Tina S. Kaidanow, a career diplomat who was the U.S. ambassador to Kosovo, will become Deputy Assistant Secretary of State to oversee relations with countries in the Caucasus and Southern Europe, replacing Mathew Bryza, the latter said.
In a capacity of the Deputy Assistant Secretary of State, Bryza paid his last visit to Georgia on August 10 as part of his trip to South Caucasus states – the region for which he has been the Department of State’s point man for last four years.
Bryza, who, as he himself put it, was a more frequent guest to Georgia than any other U.S. official, was a regular target of criticism of the Georgian opposition politicians for his perceived support personally to President Saakashvili, which the opponents claimed, was resulting into turning a blind eye on the Georgian authorities’ failures to deliver with democratic reforms.
“I found it simply ridiculous to read, to hear some of the things some of my colleagues in more radical side of Georgia’s opposition were saying about me supposedly supporting only one person in this country,” Bryza said in his opening remarks at a news conference in Tbilisi on August 10 – the issue which he had to publicly address at least once in the past.
And when asked about the criticism to the Bush administration for supposedly having personalized nature of relations with the Georgian leadership, Bryza responded: “With all due respect to those experts who pose that question they simply are completely unaware of how the U.S. policy has been formed for these last many years.”
“What has been consistent, meaning what will not change from one [U.S.] administration to another is that the personalization of the U.S. policy towards Georgia is that we persons [in the U.S.] feel very close to all of you persons [in Georgia],” Bryza said.
In a joint opinion piece published in The New York Times on August 5 Mark Lenzi, a former country director for the International Republican Institute in Georgia and Lincoln Mitchell, a former country director for the National Democratic Institute in Georgia, wrote that they knew from firsthand about “how the highly personalized nature of relations between the U.S. and Georgian leadership has contributed to bipartisan American reluctance to criticize the steps Georgia has made away from democracy in recent years.”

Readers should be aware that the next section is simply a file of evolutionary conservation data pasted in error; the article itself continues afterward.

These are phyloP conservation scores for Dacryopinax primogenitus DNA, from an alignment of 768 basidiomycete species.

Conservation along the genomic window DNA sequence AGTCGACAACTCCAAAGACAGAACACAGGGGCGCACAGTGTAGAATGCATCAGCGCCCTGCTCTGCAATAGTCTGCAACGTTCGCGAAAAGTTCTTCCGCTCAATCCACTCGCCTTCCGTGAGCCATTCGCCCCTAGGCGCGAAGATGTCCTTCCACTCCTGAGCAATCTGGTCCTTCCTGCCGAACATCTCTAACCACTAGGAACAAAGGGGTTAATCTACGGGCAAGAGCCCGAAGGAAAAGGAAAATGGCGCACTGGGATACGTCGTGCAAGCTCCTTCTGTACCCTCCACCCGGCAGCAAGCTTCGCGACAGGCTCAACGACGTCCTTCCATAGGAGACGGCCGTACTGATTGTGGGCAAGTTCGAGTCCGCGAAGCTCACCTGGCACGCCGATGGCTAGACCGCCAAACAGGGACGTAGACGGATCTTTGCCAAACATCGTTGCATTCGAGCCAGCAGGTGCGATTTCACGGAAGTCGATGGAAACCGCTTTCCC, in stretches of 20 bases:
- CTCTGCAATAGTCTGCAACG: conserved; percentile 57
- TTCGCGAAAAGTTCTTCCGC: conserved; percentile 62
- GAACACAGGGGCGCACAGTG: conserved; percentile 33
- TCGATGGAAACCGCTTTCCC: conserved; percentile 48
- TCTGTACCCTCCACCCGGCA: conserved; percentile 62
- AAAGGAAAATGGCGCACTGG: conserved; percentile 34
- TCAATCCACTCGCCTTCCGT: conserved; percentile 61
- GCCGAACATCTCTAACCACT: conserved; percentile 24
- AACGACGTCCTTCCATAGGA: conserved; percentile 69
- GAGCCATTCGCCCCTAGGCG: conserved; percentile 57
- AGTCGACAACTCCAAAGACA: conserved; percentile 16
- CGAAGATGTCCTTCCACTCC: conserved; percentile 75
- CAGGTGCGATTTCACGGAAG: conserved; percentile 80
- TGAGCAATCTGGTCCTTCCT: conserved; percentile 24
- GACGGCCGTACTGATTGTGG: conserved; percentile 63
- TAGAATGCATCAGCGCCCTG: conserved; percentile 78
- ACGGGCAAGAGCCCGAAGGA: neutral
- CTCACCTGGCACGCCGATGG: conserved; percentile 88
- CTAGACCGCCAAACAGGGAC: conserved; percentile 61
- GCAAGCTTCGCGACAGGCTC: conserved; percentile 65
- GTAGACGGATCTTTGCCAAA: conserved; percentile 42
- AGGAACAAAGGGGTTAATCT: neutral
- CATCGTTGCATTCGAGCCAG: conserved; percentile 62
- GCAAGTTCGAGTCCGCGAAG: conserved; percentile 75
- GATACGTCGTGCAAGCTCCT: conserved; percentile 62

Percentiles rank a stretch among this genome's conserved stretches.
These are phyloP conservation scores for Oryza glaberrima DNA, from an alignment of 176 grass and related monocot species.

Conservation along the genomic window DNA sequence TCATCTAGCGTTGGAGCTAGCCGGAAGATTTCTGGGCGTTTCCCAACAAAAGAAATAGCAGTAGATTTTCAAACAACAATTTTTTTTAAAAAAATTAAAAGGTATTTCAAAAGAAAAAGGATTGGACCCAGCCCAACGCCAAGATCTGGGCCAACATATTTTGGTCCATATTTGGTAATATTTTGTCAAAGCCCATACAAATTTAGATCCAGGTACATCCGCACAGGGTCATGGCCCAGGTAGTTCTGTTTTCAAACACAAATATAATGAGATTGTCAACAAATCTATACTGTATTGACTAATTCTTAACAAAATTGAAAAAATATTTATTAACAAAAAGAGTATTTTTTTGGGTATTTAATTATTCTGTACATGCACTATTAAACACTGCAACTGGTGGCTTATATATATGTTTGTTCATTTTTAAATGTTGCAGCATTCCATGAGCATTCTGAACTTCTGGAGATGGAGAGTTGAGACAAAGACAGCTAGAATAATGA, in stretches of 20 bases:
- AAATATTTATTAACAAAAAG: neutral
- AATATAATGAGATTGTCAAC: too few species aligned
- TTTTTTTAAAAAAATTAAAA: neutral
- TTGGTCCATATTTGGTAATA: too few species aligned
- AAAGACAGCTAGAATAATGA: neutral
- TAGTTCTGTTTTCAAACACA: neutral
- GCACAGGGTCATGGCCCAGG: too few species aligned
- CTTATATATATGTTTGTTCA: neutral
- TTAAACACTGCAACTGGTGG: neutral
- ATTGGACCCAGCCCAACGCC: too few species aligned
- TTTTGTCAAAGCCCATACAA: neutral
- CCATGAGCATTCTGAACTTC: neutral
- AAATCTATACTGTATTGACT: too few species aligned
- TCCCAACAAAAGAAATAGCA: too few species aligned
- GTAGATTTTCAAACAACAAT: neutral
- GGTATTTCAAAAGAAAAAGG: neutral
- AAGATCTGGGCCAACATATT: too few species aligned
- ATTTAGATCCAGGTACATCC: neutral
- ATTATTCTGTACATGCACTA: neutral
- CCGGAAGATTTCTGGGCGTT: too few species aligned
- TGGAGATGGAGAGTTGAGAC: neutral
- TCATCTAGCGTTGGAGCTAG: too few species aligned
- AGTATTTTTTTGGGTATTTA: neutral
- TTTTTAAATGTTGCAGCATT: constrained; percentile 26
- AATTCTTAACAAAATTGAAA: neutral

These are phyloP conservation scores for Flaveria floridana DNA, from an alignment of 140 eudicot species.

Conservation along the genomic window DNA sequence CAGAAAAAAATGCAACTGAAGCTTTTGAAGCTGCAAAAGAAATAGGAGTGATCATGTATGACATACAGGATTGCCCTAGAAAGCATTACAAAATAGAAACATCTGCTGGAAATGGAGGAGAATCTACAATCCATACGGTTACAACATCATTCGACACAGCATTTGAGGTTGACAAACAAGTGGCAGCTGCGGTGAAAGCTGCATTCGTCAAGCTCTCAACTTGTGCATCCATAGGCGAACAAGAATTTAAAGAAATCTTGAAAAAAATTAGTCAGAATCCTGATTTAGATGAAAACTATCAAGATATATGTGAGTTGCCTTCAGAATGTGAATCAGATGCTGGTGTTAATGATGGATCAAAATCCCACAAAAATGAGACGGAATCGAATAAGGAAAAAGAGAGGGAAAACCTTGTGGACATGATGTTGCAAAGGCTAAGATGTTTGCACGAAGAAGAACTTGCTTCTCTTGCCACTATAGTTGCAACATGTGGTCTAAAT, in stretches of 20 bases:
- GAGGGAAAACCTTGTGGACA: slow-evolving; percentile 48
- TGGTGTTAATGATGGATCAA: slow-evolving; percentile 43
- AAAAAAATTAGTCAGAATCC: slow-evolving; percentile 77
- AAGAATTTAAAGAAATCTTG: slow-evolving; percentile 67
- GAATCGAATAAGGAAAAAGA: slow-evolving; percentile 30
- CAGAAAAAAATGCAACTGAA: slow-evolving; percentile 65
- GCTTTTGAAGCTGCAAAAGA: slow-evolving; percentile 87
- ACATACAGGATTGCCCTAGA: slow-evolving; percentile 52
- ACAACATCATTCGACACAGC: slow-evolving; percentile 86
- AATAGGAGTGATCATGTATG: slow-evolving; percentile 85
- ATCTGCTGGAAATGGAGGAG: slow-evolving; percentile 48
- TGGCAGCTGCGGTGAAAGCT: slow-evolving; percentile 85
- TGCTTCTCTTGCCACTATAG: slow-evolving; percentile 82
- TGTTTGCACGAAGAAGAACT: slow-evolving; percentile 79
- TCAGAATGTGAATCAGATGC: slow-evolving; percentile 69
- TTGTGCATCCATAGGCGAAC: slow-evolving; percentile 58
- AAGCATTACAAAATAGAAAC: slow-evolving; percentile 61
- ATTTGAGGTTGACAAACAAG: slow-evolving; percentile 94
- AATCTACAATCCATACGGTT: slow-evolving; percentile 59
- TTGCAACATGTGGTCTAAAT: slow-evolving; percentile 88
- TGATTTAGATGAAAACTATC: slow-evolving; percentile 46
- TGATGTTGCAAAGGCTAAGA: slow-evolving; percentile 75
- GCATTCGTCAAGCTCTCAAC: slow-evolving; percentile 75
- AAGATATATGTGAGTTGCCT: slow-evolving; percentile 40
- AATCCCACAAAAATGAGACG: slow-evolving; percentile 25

Before leaving Georgia for Baku, Bryza met with President Saakashvili who awarded the U.S. diplomat with medal of Golden Fleece– an award presented to foreign citizens for their contribution to “building the Georgian statehood” and developing bilateral ties with foreing countries.
“Matt [referring to Bryza] has contributed largely to strengthen of our bilateral relations [with the United States]. He stood by Georgia in the most difficult times,” Saakashvili said.
Bryza said on August 10, referring to the August war, that last year “those people, who may have had dark goals to undermine Georgia, failed” and now the best way for Georgia was to go ahead with its economic and democratic reforms.
Echoing U.S. Vice President Joe Biden’s remarks in Tbilisi last month, Bryza said that “life will be normal and fully healthy here once institutions, like Parliament, play a stronger role; once judicial reform has advanced; once electoral reforms are in place and once we see stronger and more independent media.”
He reiterated that the U.S. would stand beside Georgia and partnership would further deepen “as Georgia is on this path of expanding political and economic freedom through serious reforms.”
“It needs to be worked on now to rejuvenate these reforms,” he added.
Tina S. Kaidanow, who will replace Bryza, served in the U.S. mission in Kosovo for two years before becoming ambassador there in 2008. Before that she served as deputy chief of U.S. mission in Sarajevo for three years.